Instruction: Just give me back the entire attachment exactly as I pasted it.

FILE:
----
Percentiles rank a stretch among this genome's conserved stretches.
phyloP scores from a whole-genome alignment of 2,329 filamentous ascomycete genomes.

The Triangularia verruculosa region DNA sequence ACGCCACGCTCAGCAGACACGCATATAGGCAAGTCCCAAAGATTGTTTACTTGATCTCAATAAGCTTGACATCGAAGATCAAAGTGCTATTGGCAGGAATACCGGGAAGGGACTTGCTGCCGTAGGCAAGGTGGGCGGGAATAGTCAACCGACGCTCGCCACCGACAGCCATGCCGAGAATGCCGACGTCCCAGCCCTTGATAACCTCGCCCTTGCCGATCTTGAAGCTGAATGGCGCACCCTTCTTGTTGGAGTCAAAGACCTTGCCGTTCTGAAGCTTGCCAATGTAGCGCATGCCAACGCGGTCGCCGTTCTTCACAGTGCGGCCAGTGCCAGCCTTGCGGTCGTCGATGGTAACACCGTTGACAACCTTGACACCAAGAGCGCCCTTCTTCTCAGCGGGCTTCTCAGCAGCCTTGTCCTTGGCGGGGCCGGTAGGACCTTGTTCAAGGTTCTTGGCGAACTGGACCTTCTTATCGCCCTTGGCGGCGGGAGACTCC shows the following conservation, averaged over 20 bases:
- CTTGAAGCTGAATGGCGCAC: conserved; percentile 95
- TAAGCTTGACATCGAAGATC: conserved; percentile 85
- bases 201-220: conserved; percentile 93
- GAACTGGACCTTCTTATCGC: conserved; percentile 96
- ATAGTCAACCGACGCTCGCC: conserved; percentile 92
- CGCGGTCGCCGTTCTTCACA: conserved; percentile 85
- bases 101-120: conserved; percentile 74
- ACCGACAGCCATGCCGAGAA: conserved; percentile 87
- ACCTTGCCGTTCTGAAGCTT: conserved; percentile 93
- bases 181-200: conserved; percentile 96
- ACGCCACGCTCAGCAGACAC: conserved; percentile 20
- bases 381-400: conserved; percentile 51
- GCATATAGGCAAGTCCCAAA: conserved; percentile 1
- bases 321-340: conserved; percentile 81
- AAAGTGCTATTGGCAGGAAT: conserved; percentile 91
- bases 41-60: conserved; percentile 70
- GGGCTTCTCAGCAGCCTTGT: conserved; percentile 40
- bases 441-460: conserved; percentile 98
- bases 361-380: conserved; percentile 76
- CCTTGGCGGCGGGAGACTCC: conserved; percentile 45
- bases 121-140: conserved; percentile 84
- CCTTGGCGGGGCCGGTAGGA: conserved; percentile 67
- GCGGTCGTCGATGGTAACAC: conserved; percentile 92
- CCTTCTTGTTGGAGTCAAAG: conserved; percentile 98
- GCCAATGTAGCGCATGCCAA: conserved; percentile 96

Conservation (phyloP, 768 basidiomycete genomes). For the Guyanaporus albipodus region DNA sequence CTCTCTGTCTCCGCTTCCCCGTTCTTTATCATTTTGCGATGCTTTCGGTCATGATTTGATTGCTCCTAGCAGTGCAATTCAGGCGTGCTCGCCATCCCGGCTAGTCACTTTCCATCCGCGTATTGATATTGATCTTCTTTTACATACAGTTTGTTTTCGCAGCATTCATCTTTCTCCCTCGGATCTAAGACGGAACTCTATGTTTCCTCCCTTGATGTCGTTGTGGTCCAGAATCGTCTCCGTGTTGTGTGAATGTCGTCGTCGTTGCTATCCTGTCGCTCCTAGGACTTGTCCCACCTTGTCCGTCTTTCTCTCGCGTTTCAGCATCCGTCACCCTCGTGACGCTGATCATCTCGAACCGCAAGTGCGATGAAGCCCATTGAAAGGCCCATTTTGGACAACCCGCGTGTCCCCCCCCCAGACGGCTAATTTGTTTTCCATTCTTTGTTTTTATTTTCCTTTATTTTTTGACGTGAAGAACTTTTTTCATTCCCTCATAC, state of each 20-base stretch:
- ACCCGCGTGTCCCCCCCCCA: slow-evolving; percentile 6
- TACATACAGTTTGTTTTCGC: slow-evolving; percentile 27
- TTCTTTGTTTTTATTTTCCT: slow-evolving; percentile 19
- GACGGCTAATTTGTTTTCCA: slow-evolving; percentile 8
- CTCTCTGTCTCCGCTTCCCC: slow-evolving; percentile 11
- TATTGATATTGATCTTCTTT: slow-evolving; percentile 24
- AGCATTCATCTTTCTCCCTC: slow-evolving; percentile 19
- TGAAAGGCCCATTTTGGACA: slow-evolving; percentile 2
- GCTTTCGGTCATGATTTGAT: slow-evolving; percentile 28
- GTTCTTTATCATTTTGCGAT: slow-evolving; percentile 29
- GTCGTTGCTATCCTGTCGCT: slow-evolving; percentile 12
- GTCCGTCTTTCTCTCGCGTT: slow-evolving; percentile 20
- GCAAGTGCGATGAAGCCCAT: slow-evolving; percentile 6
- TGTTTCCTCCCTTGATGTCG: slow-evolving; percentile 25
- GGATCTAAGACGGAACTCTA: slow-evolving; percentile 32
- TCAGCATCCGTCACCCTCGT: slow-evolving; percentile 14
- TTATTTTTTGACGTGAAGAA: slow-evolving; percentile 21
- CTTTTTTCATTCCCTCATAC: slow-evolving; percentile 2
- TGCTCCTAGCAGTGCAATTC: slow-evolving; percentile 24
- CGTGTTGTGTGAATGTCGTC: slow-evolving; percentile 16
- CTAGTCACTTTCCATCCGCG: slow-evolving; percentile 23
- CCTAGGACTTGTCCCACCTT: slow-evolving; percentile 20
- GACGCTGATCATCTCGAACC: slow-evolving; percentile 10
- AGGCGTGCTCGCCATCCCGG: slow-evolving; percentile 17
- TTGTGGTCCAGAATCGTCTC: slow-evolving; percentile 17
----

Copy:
Percentiles rank a stretch among this genome's conserved stretches.
phyloP scores from a whole-genome alignment of 2,329 filamentous ascomycete genomes.

The Triangularia verruculosa region DNA sequence ACGCCACGCTCAGCAGACACGCATATAGGCAAGTCCCAAAGATTGTTTACTTGATCTCAATAAGCTTGACATCGAAGATCAAAGTGCTATTGGCAGGAATACCGGGAAGGGACTTGCTGCCGTAGGCAAGGTGGGCGGGAATAGTCAACCGACGCTCGCCACCGACAGCCATGCCGAGAATGCCGACGTCCCAGCCCTTGATAACCTCGCCCTTGCCGATCTTGAAGCTGAATGGCGCACCCTTCTTGTTGGAGTCAAAGACCTTGCCGTTCTGAAGCTTGCCAATGTAGCGCATGCCAACGCGGTCGCCGTTCTTCACAGTGCGGCCAGTGCCAGCCTTGCGGTCGTCGATGGTAACACCGTTGACAACCTTGACACCAAGAGCGCCCTTCTTCTCAGCGGGCTTCTCAGCAGCCTTGTCCTTGGCGGGGCCGGTAGGACCTTGTTCAAGGTTCTTGGCGAACTGGACCTTCTTATCGCCCTTGGCGGCGGGAGACTCC shows the following conservation, averaged over 20 bases:
- CTTGAAGCTGAATGGCGCAC: conserved; percentile 95
- TAAGCTTGACATCGAAGATC: conserved; percentile 85
- bases 201-220: conserved; percentile 93
- GAACTGGACCTTCTTATCGC: conserved; percentile 96
- ATAGTCAACCGACGCTCGCC: conserved; percentile 92
- CGCGGTCGCCGTTCTTCACA: conserved; percentile 85
- bases 101-120: conserved; percentile 74
- ACCGACAGCCATGCCGAGAA: conserved; percentile 87
- ACCTTGCCGTTCTGAAGCTT: conserved; percentile 93
- bases 181-200: conserved; percentile 96
- ACGCCACGCTCAGCAGACAC: conserved; percentile 20
- bases 381-400: conserved; percentile 51
- GCATATAGGCAAGTCCCAAA: conserved; percentile 1
- bases 321-340: conserved; percentile 81
- AAAGTGCTATTGGCAGGAAT: conserved; percentile 91
- bases 41-60: conserved; percentile 70
- GGGCTTCTCAGCAGCCTTGT: conserved; percentile 40
- bases 441-460: conserved; percentile 98
- bases 361-380: conserved; percentile 76
- CCTTGGCGGCGGGAGACTCC: conserved; percentile 45
- bases 121-140: conserved; percentile 84
- CCTTGGCGGGGCCGGTAGGA: conserved; percentile 67
- GCGGTCGTCGATGGTAACAC: conserved; percentile 92
- CCTTCTTGTTGGAGTCAAAG: conserved; percentile 98
- GCCAATGTAGCGCATGCCAA: conserved; percentile 96

Conservation (phyloP, 768 basidiomycete genomes). For the Guyanaporus albipodus region DNA sequence CTCTCTGTCTCCGCTTCCCCGTTCTTTATCATTTTGCGATGCTTTCGGTCATGATTTGATTGCTCCTAGCAGTGCAATTCAGGCGTGCTCGCCATCCCGGCTAGTCACTTTCCATCCGCGTATTGATATTGATCTTCTTTTACATACAGTTTGTTTTCGCAGCATTCATCTTTCTCCCTCGGATCTAAGACGGAACTCTATGTTTCCTCCCTTGATGTCGTTGTGGTCCAGAATCGTCTCCGTGTTGTGTGAATGTCGTCGTCGTTGCTATCCTGTCGCTCCTAGGACTTGTCCCACCTTGTCCGTCTTTCTCTCGCGTTTCAGCATCCGTCACCCTCGTGACGCTGATCATCTCGAACCGCAAGTGCGATGAAGCCCATTGAAAGGCCCATTTTGGACAACCCGCGTGTCCCCCCCCCAGACGGCTAATTTGTTTTCCATTCTTTGTTTTTATTTTCCTTTATTTTTTGACGTGAAGAACTTTTTTCATTCCCTCATAC, state of each 20-base stretch:
- ACCCGCGTGTCCCCCCCCCA: slow-evolving; percentile 6
- TACATACAGTTTGTTTTCGC: slow-evolving; percentile 27
- TTCTTTGTTTTTATTTTCCT: slow-evolving; percentile 19
- GACGGCTAATTTGTTTTCCA: slow-evolving; percentile 8
- CTCTCTGTCTCCGCTTCCCC: slow-evolving; percentile 11
- TATTGATATTGATCTTCTTT: slow-evolving; percentile 24
- AGCATTCATCTTTCTCCCTC: slow-evolving; percentile 19
- TGAAAGGCCCATTTTGGACA: slow-evolving; percentile 2
- GCTTTCGGTCATGATTTGAT: slow-evolving; percentile 28
- GTTCTTTATCATTTTGCGAT: slow-evolving; percentile 29
- GTCGTTGCTATCCTGTCGCT: slow-evolving; percentile 12
- GTCCGTCTTTCTCTCGCGTT: slow-evolving; percentile 20
- GCAAGTGCGATGAAGCCCAT: slow-evolving; percentile 6
- TGTTTCCTCCCTTGATGTCG: slow-evolving; percentile 25
- GGATCTAAGACGGAACTCTA: slow-evolving; percentile 32
- TCAGCATCCGTCACCCTCGT: slow-evolving; percentile 14
- TTATTTTTTGACGTGAAGAA: slow-evolving; percentile 21
- CTTTTTTCATTCCCTCATAC: slow-evolving; percentile 2
- TGCTCCTAGCAGTGCAATTC: slow-evolving; percentile 24
- CGTGTTGTGTGAATGTCGTC: slow-evolving; percentile 16
- CTAGTCACTTTCCATCCGCG: slow-evolving; percentile 23
- CCTAGGACTTGTCCCACCTT: slow-evolving; percentile 20
- GACGCTGATCATCTCGAACC: slow-evolving; percentile 10
- AGGCGTGCTCGCCATCCCGG: slow-evolving; percentile 17
- TTGTGGTCCAGAATCGTCTC: slow-evolving; percentile 17